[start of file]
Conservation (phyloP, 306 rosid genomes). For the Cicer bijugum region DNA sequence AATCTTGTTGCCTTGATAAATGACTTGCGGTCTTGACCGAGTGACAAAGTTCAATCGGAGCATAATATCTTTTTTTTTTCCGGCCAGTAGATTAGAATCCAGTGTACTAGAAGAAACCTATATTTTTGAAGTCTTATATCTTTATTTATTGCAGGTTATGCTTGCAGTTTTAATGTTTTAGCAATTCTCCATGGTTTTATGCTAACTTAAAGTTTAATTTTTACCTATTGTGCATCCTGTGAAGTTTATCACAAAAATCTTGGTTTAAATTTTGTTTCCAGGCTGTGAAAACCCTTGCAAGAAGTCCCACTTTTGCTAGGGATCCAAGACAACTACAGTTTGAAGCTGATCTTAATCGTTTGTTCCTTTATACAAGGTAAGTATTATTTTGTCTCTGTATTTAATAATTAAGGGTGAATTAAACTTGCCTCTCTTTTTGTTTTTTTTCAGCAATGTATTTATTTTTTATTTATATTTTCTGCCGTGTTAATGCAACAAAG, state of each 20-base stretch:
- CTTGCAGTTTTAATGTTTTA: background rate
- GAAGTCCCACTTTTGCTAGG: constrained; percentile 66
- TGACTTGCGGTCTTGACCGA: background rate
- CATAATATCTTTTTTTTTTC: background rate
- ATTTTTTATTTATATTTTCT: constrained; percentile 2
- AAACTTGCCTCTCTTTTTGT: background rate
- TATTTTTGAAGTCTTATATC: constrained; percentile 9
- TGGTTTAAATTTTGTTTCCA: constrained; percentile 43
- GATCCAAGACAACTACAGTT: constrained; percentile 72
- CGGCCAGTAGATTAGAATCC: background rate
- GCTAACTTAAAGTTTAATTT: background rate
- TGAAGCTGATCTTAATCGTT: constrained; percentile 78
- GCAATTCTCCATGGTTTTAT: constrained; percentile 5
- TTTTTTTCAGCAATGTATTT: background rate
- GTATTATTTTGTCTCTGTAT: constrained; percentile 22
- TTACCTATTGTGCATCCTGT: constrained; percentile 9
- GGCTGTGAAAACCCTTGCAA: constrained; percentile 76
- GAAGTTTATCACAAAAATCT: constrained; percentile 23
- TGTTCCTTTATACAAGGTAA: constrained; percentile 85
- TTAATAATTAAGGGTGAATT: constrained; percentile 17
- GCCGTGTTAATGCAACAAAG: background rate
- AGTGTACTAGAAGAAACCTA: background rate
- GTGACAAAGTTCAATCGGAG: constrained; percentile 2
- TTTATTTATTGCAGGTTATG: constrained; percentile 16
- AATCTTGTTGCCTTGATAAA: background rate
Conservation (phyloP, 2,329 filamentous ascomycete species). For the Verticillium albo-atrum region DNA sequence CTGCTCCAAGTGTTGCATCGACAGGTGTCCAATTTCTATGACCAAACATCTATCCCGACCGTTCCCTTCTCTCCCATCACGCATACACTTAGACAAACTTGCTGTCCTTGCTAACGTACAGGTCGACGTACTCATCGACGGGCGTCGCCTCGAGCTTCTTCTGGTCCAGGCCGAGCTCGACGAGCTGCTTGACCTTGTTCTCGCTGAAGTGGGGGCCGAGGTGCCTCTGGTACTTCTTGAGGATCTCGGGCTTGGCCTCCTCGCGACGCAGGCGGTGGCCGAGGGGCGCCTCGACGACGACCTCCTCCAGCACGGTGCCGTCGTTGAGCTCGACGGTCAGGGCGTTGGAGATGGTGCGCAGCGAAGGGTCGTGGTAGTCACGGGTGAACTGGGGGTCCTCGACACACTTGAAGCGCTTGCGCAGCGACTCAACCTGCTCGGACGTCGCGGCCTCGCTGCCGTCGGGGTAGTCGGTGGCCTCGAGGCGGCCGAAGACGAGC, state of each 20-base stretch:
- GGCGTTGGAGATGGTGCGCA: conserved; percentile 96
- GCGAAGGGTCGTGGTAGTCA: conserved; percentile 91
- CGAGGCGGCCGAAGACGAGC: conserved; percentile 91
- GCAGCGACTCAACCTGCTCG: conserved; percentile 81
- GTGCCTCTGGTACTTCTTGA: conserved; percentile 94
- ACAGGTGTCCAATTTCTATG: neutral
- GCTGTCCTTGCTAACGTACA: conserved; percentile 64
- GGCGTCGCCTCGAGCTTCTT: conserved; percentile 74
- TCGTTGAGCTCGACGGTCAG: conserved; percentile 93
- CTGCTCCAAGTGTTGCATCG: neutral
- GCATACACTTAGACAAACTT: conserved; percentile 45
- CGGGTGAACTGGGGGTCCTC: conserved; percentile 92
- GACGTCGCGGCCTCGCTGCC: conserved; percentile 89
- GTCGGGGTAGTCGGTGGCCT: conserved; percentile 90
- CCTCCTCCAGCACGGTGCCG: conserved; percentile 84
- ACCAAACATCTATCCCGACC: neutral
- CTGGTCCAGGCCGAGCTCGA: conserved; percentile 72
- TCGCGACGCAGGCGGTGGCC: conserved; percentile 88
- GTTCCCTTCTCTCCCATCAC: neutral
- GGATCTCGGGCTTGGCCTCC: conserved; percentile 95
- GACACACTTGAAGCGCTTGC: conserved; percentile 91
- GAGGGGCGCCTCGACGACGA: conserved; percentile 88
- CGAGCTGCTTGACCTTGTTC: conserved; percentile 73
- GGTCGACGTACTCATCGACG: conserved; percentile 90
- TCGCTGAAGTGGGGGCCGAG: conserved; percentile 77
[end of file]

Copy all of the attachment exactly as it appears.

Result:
Conservation (phyloP, 306 rosid genomes). For the Cicer bijugum region DNA sequence AATCTTGTTGCCTTGATAAATGACTTGCGGTCTTGACCGAGTGACAAAGTTCAATCGGAGCATAATATCTTTTTTTTTTCCGGCCAGTAGATTAGAATCCAGTGTACTAGAAGAAACCTATATTTTTGAAGTCTTATATCTTTATTTATTGCAGGTTATGCTTGCAGTTTTAATGTTTTAGCAATTCTCCATGGTTTTATGCTAACTTAAAGTTTAATTTTTACCTATTGTGCATCCTGTGAAGTTTATCACAAAAATCTTGGTTTAAATTTTGTTTCCAGGCTGTGAAAACCCTTGCAAGAAGTCCCACTTTTGCTAGGGATCCAAGACAACTACAGTTTGAAGCTGATCTTAATCGTTTGTTCCTTTATACAAGGTAAGTATTATTTTGTCTCTGTATTTAATAATTAAGGGTGAATTAAACTTGCCTCTCTTTTTGTTTTTTTTCAGCAATGTATTTATTTTTTATTTATATTTTCTGCCGTGTTAATGCAACAAAG, state of each 20-base stretch:
- CTTGCAGTTTTAATGTTTTA: background rate
- GAAGTCCCACTTTTGCTAGG: constrained; percentile 66
- TGACTTGCGGTCTTGACCGA: background rate
- CATAATATCTTTTTTTTTTC: background rate
- ATTTTTTATTTATATTTTCT: constrained; percentile 2
- AAACTTGCCTCTCTTTTTGT: background rate
- TATTTTTGAAGTCTTATATC: constrained; percentile 9
- TGGTTTAAATTTTGTTTCCA: constrained; percentile 43
- GATCCAAGACAACTACAGTT: constrained; percentile 72
- CGGCCAGTAGATTAGAATCC: background rate
- GCTAACTTAAAGTTTAATTT: background rate
- TGAAGCTGATCTTAATCGTT: constrained; percentile 78
- GCAATTCTCCATGGTTTTAT: constrained; percentile 5
- TTTTTTTCAGCAATGTATTT: background rate
- GTATTATTTTGTCTCTGTAT: constrained; percentile 22
- TTACCTATTGTGCATCCTGT: constrained; percentile 9
- GGCTGTGAAAACCCTTGCAA: constrained; percentile 76
- GAAGTTTATCACAAAAATCT: constrained; percentile 23
- TGTTCCTTTATACAAGGTAA: constrained; percentile 85
- TTAATAATTAAGGGTGAATT: constrained; percentile 17
- GCCGTGTTAATGCAACAAAG: background rate
- AGTGTACTAGAAGAAACCTA: background rate
- GTGACAAAGTTCAATCGGAG: constrained; percentile 2
- TTTATTTATTGCAGGTTATG: constrained; percentile 16
- AATCTTGTTGCCTTGATAAA: background rate
Conservation (phyloP, 2,329 filamentous ascomycete species). For the Verticillium albo-atrum region DNA sequence CTGCTCCAAGTGTTGCATCGACAGGTGTCCAATTTCTATGACCAAACATCTATCCCGACCGTTCCCTTCTCTCCCATCACGCATACACTTAGACAAACTTGCTGTCCTTGCTAACGTACAGGTCGACGTACTCATCGACGGGCGTCGCCTCGAGCTTCTTCTGGTCCAGGCCGAGCTCGACGAGCTGCTTGACCTTGTTCTCGCTGAAGTGGGGGCCGAGGTGCCTCTGGTACTTCTTGAGGATCTCGGGCTTGGCCTCCTCGCGACGCAGGCGGTGGCCGAGGGGCGCCTCGACGACGACCTCCTCCAGCACGGTGCCGTCGTTGAGCTCGACGGTCAGGGCGTTGGAGATGGTGCGCAGCGAAGGGTCGTGGTAGTCACGGGTGAACTGGGGGTCCTCGACACACTTGAAGCGCTTGCGCAGCGACTCAACCTGCTCGGACGTCGCGGCCTCGCTGCCGTCGGGGTAGTCGGTGGCCTCGAGGCGGCCGAAGACGAGC, state of each 20-base stretch:
- GGCGTTGGAGATGGTGCGCA: conserved; percentile 96
- GCGAAGGGTCGTGGTAGTCA: conserved; percentile 91
- CGAGGCGGCCGAAGACGAGC: conserved; percentile 91
- GCAGCGACTCAACCTGCTCG: conserved; percentile 81
- GTGCCTCTGGTACTTCTTGA: conserved; percentile 94
- ACAGGTGTCCAATTTCTATG: neutral
- GCTGTCCTTGCTAACGTACA: conserved; percentile 64
- GGCGTCGCCTCGAGCTTCTT: conserved; percentile 74
- TCGTTGAGCTCGACGGTCAG: conserved; percentile 93
- CTGCTCCAAGTGTTGCATCG: neutral
- GCATACACTTAGACAAACTT: conserved; percentile 45
- CGGGTGAACTGGGGGTCCTC: conserved; percentile 92
- GACGTCGCGGCCTCGCTGCC: conserved; percentile 89
- GTCGGGGTAGTCGGTGGCCT: conserved; percentile 90
- CCTCCTCCAGCACGGTGCCG: conserved; percentile 84
- ACCAAACATCTATCCCGACC: neutral
- CTGGTCCAGGCCGAGCTCGA: conserved; percentile 72
- TCGCGACGCAGGCGGTGGCC: conserved; percentile 88
- GTTCCCTTCTCTCCCATCAC: neutral
- GGATCTCGGGCTTGGCCTCC: conserved; percentile 95
- GACACACTTGAAGCGCTTGC: conserved; percentile 91
- GAGGGGCGCCTCGACGACGA: conserved; percentile 88
- CGAGCTGCTTGACCTTGTTC: conserved; percentile 73
- GGTCGACGTACTCATCGACG: conserved; percentile 90
- TCGCTGAAGTGGGGGCCGAG: conserved; percentile 77